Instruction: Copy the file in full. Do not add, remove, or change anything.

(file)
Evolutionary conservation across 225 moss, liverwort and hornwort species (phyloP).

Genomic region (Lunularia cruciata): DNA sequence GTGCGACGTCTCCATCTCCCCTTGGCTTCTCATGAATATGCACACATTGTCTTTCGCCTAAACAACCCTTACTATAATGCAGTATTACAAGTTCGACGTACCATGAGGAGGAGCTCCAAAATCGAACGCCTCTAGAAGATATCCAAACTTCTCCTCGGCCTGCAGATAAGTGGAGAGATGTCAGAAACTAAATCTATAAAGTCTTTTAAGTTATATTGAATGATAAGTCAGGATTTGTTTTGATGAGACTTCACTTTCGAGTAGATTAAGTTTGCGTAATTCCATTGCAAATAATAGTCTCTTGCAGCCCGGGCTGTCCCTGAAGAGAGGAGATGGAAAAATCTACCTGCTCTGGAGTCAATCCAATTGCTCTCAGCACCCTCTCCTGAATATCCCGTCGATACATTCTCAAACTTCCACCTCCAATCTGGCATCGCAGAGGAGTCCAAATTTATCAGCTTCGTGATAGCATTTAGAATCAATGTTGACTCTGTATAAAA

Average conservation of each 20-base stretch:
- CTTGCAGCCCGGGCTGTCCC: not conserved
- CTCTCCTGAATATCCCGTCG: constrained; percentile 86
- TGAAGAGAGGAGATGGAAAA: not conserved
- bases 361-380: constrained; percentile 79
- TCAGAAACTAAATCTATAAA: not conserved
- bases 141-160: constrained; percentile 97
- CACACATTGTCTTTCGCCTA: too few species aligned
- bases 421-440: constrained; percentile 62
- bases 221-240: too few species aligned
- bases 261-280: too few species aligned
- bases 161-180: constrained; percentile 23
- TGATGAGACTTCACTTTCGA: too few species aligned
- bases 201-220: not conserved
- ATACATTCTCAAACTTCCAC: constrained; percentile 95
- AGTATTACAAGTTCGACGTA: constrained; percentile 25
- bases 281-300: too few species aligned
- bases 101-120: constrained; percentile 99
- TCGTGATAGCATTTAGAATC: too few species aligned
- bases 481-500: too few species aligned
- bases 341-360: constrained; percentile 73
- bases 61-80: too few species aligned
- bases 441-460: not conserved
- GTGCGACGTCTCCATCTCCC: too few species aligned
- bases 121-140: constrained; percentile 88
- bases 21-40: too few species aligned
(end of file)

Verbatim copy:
Evolutionary conservation across 225 moss, liverwort and hornwort species (phyloP).

Genomic region (Lunularia cruciata): DNA sequence GTGCGACGTCTCCATCTCCCCTTGGCTTCTCATGAATATGCACACATTGTCTTTCGCCTAAACAACCCTTACTATAATGCAGTATTACAAGTTCGACGTACCATGAGGAGGAGCTCCAAAATCGAACGCCTCTAGAAGATATCCAAACTTCTCCTCGGCCTGCAGATAAGTGGAGAGATGTCAGAAACTAAATCTATAAAGTCTTTTAAGTTATATTGAATGATAAGTCAGGATTTGTTTTGATGAGACTTCACTTTCGAGTAGATTAAGTTTGCGTAATTCCATTGCAAATAATAGTCTCTTGCAGCCCGGGCTGTCCCTGAAGAGAGGAGATGGAAAAATCTACCTGCTCTGGAGTCAATCCAATTGCTCTCAGCACCCTCTCCTGAATATCCCGTCGATACATTCTCAAACTTCCACCTCCAATCTGGCATCGCAGAGGAGTCCAAATTTATCAGCTTCGTGATAGCATTTAGAATCAATGTTGACTCTGTATAAAA

Average conservation of each 20-base stretch:
- CTTGCAGCCCGGGCTGTCCC: not conserved
- CTCTCCTGAATATCCCGTCG: constrained; percentile 86
- TGAAGAGAGGAGATGGAAAA: not conserved
- bases 361-380: constrained; percentile 79
- TCAGAAACTAAATCTATAAA: not conserved
- bases 141-160: constrained; percentile 97
- CACACATTGTCTTTCGCCTA: too few species aligned
- bases 421-440: constrained; percentile 62
- bases 221-240: too few species aligned
- bases 261-280: too few species aligned
- bases 161-180: constrained; percentile 23
- TGATGAGACTTCACTTTCGA: too few species aligned
- bases 201-220: not conserved
- ATACATTCTCAAACTTCCAC: constrained; percentile 95
- AGTATTACAAGTTCGACGTA: constrained; percentile 25
- bases 281-300: too few species aligned
- bases 101-120: constrained; percentile 99
- TCGTGATAGCATTTAGAATC: too few species aligned
- bases 481-500: too few species aligned
- bases 341-360: constrained; percentile 73
- bases 61-80: too few species aligned
- bases 441-460: not conserved
- GTGCGACGTCTCCATCTCCC: too few species aligned
- bases 121-140: constrained; percentile 88
- bases 21-40: too few species aligned